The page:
Vision of a modular system – a technical challenge

The ideal vision would be to make simulation models and other associated information available in the form of a library where the models of the individual components are managed, enabling these elements to be drawn together quickly, like building blocks, to create a complete, virtual system.  “We already have library elements for many system components, especially those we developed in-house,” says Brandstetter. “But this is still an exception for bought-in products.  The goal is to establish the digital testing twin as a standard element in the package.” The challenge still lies in working out how to create a comprehensive virtual system from these digital components, which come from many different sources, with different degrees of detail, and serve different environments. These digital components usually can’t be directly combined with each other.

From multiple individual models to co-simulation

This is where the Siemens experts come in: “It’s especially difficult when the simulation models are based on different, domain-specific tools. For our research project, we concentrated on achieving a solution for this problem,” Brandstetter explains. “For the tailgate assembly, for example, we had to accommodate three separate environments (Process Simulate, Amesim, and PLCSIM Advanced), which simulate or emulate 3D kinematic behavior, electrical behavior, and the control software.

Using the Maya Simulation Framework, which we developed as part of this project, we can now combine models from different simulators. The Maya Simulation Coordinator orchestrates the workflows of the individual simulators to create a single comprehensive system. Comparable approaches were already in place in the area of automobile development, but for the development of manufacturing plant, like our pilot project for VW, it’s a new process.”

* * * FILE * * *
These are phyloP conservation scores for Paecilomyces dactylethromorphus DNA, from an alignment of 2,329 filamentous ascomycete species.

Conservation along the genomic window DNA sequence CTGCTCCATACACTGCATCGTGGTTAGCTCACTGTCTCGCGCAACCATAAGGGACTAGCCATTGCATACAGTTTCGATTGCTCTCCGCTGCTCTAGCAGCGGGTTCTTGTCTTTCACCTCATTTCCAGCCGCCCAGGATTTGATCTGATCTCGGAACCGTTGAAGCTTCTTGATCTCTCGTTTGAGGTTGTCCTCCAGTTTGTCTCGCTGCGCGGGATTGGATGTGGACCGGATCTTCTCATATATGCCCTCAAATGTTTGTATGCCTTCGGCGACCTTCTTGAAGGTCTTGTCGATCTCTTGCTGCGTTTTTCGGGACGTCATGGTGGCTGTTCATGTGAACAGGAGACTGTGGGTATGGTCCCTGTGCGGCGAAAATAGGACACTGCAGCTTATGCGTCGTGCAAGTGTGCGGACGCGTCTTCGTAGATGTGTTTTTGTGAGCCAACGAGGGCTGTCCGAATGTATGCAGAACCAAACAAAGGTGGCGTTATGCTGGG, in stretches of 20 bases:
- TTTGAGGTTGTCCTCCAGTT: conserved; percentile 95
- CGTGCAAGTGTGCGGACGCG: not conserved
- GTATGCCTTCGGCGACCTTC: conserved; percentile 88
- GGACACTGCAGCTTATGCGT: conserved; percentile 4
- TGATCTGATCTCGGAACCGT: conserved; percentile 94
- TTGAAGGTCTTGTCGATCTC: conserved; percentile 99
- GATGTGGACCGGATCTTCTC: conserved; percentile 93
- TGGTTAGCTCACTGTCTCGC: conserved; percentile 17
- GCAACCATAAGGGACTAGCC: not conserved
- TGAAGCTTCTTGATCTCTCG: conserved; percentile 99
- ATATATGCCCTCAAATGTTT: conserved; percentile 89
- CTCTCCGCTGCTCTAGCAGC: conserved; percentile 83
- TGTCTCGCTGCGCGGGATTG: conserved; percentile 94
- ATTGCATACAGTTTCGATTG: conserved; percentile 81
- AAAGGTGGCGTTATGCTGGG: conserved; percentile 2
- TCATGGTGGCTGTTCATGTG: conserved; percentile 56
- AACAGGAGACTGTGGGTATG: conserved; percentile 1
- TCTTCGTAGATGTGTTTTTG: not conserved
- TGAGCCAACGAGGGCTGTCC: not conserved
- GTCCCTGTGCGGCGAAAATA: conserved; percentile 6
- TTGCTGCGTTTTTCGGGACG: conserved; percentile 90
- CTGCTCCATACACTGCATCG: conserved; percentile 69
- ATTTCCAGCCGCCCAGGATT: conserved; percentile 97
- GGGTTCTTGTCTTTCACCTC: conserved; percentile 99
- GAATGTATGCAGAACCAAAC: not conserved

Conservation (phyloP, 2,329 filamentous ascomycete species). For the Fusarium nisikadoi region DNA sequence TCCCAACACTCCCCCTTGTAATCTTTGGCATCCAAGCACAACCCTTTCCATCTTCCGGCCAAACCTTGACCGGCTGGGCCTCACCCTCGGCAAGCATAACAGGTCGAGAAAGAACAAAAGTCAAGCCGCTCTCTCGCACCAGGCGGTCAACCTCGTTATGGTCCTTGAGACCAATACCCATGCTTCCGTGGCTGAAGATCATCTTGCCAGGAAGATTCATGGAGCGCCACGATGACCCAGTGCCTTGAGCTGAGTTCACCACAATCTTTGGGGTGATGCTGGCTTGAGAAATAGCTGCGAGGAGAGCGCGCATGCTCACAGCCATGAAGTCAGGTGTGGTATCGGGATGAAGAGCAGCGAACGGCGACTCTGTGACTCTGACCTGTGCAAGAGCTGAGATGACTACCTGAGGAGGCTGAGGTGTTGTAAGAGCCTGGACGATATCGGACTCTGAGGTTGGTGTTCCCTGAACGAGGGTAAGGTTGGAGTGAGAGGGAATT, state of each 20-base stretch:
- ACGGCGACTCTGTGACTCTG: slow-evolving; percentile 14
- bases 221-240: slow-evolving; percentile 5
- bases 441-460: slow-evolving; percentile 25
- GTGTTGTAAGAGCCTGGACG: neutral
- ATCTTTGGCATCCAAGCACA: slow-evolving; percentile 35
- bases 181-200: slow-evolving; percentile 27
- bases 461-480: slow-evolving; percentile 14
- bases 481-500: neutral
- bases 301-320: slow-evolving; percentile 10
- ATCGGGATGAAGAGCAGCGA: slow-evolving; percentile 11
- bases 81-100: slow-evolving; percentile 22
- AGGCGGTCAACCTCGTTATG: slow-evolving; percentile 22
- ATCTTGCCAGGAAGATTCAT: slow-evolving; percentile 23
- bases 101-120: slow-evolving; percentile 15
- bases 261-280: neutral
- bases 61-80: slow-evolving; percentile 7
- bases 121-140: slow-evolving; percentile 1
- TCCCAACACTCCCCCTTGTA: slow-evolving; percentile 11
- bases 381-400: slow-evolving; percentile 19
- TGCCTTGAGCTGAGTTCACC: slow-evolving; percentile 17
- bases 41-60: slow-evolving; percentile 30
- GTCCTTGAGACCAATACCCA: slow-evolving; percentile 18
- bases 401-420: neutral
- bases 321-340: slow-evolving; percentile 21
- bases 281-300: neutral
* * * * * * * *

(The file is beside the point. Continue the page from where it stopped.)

Pilot project at Volkswagen

At VW, the control software for tailgate assembly was piloted using co-simulation, as in the example described at the beginning. Workable simulation models already existed for 3D kinematic behavior and electrical behavior of the three components mentioned – the safety door, rotary indexing table, and manufacturing robot – but for differing simulation environments and with features specific to particular disciplines. In the Maya Simulation Framework, they were combined with the control software to form a virtual tailgate assembly system, which they were then able to verify.

Lower costs for virtual commissioning

The users and pilot testers at Volkswagen were impressed by this example. Almost 70 percent of them are convinced that co-simulation will greatly reduce the costs of virtual commissioning. Volkswagen’s Torben Meyer is also happy: “We think that co-simulation offers major potential for reducing the time needed for commissioning in our production lines.”


Aenne Barnard